Monday, June 20, 2011
The Story Behind the Story -- The Cat Before Christmas and the Real Cat Before Christmas
The Cat Before Christmas is the story of Wiki, a Siamese cat that loves Christmas.
The idea hit me about two weeks before Thanksgiving. That didn't give me much time to write a novella and get it up on Kindle in time for Christmas, but I was excited about the story and decided to give it a shot.
I sketched out the plot and came up with my characters: Cary Tyler, Wiki's owner, Carrie's parents Ted and Lorraine, Carrie's friends Pam and Tina, and Ben Kendall, grandson of Charlie, the owner of the Christmas tree lot where Cary always buys her Christmas trees.
The real cat before Christmas is Smokey, the gray tabby that showed up in our driveway the Saturday before Thanksgiving.
I was not looking for a cat. The last of our three Little Queens went to kitty heaven several years ago, and I was enjoying a cat hair-free house. But there he was with his big green eyes. He was very sweet, had a soft voice, and he wasn't pushy -- he was just there. And he kept coming back over the next two weeks.
I agonized about that cat -- and the coyote that sleeps in our backyard. I talked to Michael. He said okay, let the cat in, and I did the next time Smokey wandered by. He's been here ever since.
He's a grown-up, he's been neutered, and he has all his claws. I worried about my furniture, but Smokey doesn't scratch. He comes into my office and sits by my chair until I take my feet off the footrest, which has a surface like Astroturf. That's where Smokey scratches. It only took him a couple of months to train me to do this.
In January we gave up searching lost cat ads and took Smokey to the vet. She gave him a physical, figured by his teeth that he's about 8 years old, and drew blood. Fifteen minutes later she told us that Smokey tested positive for FIV, feline immunodeficiency virus.
My heart sank. FIV is passed through saliva so likely Smokey was bitten by another cat with FIV. Just as HIV can progress to AIDS, so can FIV progress to feline AIDS. But, our vet was quick to explain, it doesn't always, and many FIV positive cats live long and healthy lives.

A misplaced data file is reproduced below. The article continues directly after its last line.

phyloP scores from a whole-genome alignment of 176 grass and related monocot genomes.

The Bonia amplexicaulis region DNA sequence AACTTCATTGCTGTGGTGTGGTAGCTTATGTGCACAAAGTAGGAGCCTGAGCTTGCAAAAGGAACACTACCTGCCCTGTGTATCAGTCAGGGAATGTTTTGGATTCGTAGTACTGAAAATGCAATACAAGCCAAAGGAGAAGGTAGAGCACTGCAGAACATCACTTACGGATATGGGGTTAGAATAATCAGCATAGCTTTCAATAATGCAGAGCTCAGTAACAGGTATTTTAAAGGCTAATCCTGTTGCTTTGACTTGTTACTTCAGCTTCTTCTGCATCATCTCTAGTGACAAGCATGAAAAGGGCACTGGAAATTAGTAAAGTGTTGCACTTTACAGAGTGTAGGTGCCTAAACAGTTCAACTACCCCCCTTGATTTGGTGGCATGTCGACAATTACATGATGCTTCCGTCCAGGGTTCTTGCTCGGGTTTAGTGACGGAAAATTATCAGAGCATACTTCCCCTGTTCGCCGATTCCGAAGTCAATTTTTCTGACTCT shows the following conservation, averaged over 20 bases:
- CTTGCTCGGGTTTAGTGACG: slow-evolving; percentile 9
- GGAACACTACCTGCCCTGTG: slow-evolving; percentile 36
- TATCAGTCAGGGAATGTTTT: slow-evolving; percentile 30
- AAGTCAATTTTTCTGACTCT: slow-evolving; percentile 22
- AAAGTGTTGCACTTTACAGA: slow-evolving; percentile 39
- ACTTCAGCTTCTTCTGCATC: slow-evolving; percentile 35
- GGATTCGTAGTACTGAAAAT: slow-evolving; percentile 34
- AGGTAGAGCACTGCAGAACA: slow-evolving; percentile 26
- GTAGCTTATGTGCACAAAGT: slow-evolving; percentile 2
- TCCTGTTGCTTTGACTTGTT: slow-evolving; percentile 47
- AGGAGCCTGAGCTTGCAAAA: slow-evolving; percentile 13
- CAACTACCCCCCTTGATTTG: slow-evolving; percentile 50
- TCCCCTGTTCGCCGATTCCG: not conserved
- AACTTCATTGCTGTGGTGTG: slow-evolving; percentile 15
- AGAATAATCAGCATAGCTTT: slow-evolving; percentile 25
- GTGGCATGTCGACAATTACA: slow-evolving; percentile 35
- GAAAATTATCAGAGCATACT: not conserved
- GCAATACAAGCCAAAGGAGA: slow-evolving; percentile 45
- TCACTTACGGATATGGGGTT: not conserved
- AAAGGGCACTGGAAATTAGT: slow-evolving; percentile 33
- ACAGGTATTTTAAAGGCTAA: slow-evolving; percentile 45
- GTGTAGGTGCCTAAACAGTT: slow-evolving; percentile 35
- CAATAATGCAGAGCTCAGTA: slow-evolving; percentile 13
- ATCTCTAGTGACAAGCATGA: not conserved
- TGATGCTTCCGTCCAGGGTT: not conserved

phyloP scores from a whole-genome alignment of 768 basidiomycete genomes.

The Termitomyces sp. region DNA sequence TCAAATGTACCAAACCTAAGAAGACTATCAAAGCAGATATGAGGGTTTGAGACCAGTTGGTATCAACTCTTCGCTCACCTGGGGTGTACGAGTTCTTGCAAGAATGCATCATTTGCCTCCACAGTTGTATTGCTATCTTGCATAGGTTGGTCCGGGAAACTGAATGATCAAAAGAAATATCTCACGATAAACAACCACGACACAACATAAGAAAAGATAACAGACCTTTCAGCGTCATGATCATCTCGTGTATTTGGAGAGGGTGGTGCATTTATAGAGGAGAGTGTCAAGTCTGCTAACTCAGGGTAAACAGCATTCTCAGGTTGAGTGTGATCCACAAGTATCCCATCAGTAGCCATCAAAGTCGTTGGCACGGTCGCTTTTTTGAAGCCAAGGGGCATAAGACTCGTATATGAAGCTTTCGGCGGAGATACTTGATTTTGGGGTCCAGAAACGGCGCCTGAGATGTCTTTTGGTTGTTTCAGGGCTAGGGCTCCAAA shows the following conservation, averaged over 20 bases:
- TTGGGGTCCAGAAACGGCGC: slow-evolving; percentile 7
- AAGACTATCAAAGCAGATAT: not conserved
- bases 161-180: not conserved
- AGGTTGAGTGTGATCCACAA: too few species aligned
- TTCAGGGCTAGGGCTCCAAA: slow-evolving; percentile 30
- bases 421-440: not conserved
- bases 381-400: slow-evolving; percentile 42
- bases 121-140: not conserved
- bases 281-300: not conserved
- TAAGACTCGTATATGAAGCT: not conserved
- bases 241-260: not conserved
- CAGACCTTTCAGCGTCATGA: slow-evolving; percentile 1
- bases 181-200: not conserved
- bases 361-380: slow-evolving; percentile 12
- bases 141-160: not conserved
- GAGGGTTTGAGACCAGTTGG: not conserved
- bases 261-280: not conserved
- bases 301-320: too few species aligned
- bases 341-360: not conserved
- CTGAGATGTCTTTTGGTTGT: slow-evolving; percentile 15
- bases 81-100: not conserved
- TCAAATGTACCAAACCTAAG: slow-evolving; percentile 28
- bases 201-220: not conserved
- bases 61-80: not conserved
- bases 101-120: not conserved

Michael wondered if FIV was the reason Smokey had been kicked to the curb. The vet thought he'd probably been infected while he was homeless. Her guess was the economy had put Smokey on the streets.
In multiple cat families a FIV positive cat is usually destroyed to avoid spreading the disease. We told the vet that we have no other cats and we wanted to keep Smokey.
He was underweight, just 10 pounds. He had a fungus infection in his ears, caused by his weakened immune system. The vet gave him two shots: his first rabies and the feline leukemia vaccine. She sent us home with an oral antibiotic to boost his immune system, salve for his ears and bad news for Smokey -- no more going outside because he could infect other cats.
That would be like telling me I could never eat chocolate again. Smokey was not happy about no more strolls around the neighborhood. He darted out the door a couple of times, but as soon as I yelled, "Smokey!" in my mother voice he froze until I picked him up and took him back in the house.
In February I took Smokey to the vet for his second rabies shot. The fungus infection in his ears had cleared up and he'd gained one whole pound. Our vet was thrilled that he'd responded so well to the antibiotic; she was actually grinning. So was I, but Smokey was sill not happy about being a shut-in.
Then I had a brilliant idea. Our deck sits a story off the ground and has no steps. "Why can't we let Smokey out on the deck?" I asked Michael. He replied, "He'll jump off." I said, "Only if he has a death wish. The rail is too high." Most cats won't jump if they can't see where they'll land. Michael argued that he'd jump through the gap between spindles, but we agreed to give it a try.
For a week Smokey was as good as gold. Then one morning Michael let him out at 5:30 and yep -- Smokey bailed, probably through the spindles; in the dark, no less. Michael grabbed the flashlight, went out and found him and hauled him back in the house.
The next Saturday Michael went to Home Depot. He bought two rolls of aluminum screen, which is tough enough that Smokey can't shred it with his claws, and stapled it over the spindles on the deck rail. Smokey spent an hour sniffing every inch of that screen looking for a hole. Then he gave up, flopped down in the sun and went to sleep. The photo is Smokey surveying his domain. He's the only cat in Kansas City with his own private sun porch.
What does Smokey's story have to do with The Cat Before Christmas? Everything. I wasn't looking for a cat, but Smokey found me and purred his way into my heart. Cary Tyler mowed down a fence to reclaim Wiki when he ran away. Michael built one so Smokey could go outside and be happy and safe.
Smokey picked me, but I picked Michael. My husband is the best choice I ever made.